In his farewell sermon to the Ummah, the Prophet (peace and blessings of Allah be upon him) stated:
“There is no superiority for an Arab over a non-Arab, nor for a non-Arab over an Arab. Neither is the white superior over the black, nor is the black superior over the white except by piety.”
In Surat al Hujarat 49:13 in the Holy Quran, Allah tells us in the interpretation of the meaning:
“O mankind, indeed We have created you from male and female and made you peoples and tribes that you may know one another. Indeed, the most noble of you in the sight of Allah is the most righteous of you. Indeed, Allah is all Knowing and acquainted with all things.”
To be clear, I am not suggesting that cultural compatibility may not be a factor that is considered in the process of choosing a spouse. It may be that for issues of understanding one another, it is preferable for some people to marry people of the same background. This preference is not inherently bigoted or even wrong. What I am cautioning against though, is the act of preventing a son or daughter from moving forward with a marriage based on this consideration alone. Many families take it to such an extreme level that they may make their children feel they will be cut off from the family, ostracized, or even disinherited based on their refusal to comply with their parents’ cultural stipulations. Interracial marriages are perfectly acceptable in Islam. However, cutting off the ties of kinship based on un-Islamic principles is not, and parents must be aware that these threats and manipulation of their own children is an abuse of the power that Allah has given them.
The Prophet (peace and blessings of Allah be upon him) encouraged parents to deprioritize social class and tribal affiliation in favor of religious commitment, even equating failure to do so with corruption. He instructed the believers:
“If someone comes to marry and you are pleased with his deen and his character, then marry him. If not, there will be chaos and widespread corruption in the earth.”(Narrated by At-Tirmidhee in ‘Nikah’ 1085)
We may even interpret the Prophet’s own marriage as an example of this. Safiyah bint Akhtab came from Bani Nadir, a Jewish tribe, and therefore the Prophet was involved in an inter-tribal marriage of his own.
The third and final social taboo this article will address is that of preventing or discouraging the marriage of widows, divorcees, and single parents. Often, parents will discourage their children from marrying such people. If their own children are in such a situation, they may shame them or make them feel like they are now “damaged goods”.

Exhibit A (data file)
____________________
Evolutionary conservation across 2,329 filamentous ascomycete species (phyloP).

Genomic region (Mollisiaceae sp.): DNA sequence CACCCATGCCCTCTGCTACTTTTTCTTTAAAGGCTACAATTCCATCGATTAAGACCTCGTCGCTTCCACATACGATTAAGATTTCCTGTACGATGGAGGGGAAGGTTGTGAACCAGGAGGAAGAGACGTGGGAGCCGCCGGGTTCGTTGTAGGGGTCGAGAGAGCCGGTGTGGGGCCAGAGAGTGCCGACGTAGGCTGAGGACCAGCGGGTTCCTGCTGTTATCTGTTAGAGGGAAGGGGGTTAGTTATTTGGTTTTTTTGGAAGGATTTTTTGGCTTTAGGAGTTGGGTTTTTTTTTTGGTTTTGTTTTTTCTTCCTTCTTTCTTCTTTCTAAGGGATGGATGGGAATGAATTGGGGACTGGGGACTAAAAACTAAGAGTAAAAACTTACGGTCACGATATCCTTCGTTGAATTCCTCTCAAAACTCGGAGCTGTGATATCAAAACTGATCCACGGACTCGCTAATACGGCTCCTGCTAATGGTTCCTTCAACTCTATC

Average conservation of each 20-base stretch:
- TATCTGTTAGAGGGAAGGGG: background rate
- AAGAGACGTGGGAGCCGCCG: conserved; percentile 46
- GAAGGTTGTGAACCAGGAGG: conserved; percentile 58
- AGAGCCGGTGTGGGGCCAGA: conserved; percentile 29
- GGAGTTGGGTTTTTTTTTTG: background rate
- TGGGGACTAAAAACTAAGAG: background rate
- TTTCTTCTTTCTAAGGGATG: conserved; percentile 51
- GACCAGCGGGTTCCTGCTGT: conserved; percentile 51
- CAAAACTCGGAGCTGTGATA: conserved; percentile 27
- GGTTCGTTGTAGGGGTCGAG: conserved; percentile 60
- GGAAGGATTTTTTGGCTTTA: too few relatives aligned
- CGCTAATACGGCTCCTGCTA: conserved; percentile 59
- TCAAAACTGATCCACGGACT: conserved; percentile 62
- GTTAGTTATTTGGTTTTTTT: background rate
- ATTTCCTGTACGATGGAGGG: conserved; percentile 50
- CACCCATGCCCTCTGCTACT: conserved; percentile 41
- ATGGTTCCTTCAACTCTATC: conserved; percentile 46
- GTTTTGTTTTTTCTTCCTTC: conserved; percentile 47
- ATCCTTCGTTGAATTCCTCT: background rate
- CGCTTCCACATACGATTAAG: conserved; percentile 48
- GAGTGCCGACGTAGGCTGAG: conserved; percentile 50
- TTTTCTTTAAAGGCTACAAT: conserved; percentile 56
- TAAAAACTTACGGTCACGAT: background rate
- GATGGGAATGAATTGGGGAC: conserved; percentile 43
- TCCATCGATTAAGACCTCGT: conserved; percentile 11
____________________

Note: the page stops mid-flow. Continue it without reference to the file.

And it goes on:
We must remember that our primary example in behavior and practice is that of the Prophet himself and his companions. All of the Prophet’s own wives except Aisha and Zainab were widows or divorcees, some with even children. There is even an example of the Sahabah “competing” for such a woman. When Umm Salamah was widowed, Abu Bakr, Umar, and the Prophet himself all proposed to her. These were the best of men and none of them had any qualms with marrying her.
Perhaps the most compelling example of such a union is the beautiful marriage of the Prophet and Khadijah who was a twice-widowed single mother. She was also the only woman with whom he stayed monogamous, the first convert to Islam, and the woman who he received the most support from in the early years of his Prophethood.
It is again important to clarify that a preference for someone who has never been married is not wrong, as there are some hadith that support the choice to marry a virgin as well. But there are also enough examples in the practices of the Prophet and his Sahabah to make it clear that there is no shame attached to these individuals who do happen to be widowed or divorced, and that their desirability for marriage is not diminished by anything other than their level of religiosity or lack thereof. The deliberate prevention and non-consideration of partners who have been previously married therefore become un-Islamic.
It may even be argued that individuals in such circumstances are in more need of the protection of marriage than the single person and that hastening to marry them to suitable partners is a good and honorable deed.
Marriage itself is a beautiful institution, especially from the Islamic perspective. It aids in the continuance of a religious community and assures that children are raised with proper examples of Islam in their homes. It is a crucial element to a happy life and the spiritual development of ourselves and our children. Muslims who are able and ready should seek marriage for themselves, and should not have so many unnecessary barriers in attaining it. It is a beneficial thing for the Muslim Ummah to perpetuate and advocate for marriage among all single people of good character, and for us to return to the examples of Islamic history to guide our decisions in this and all matters.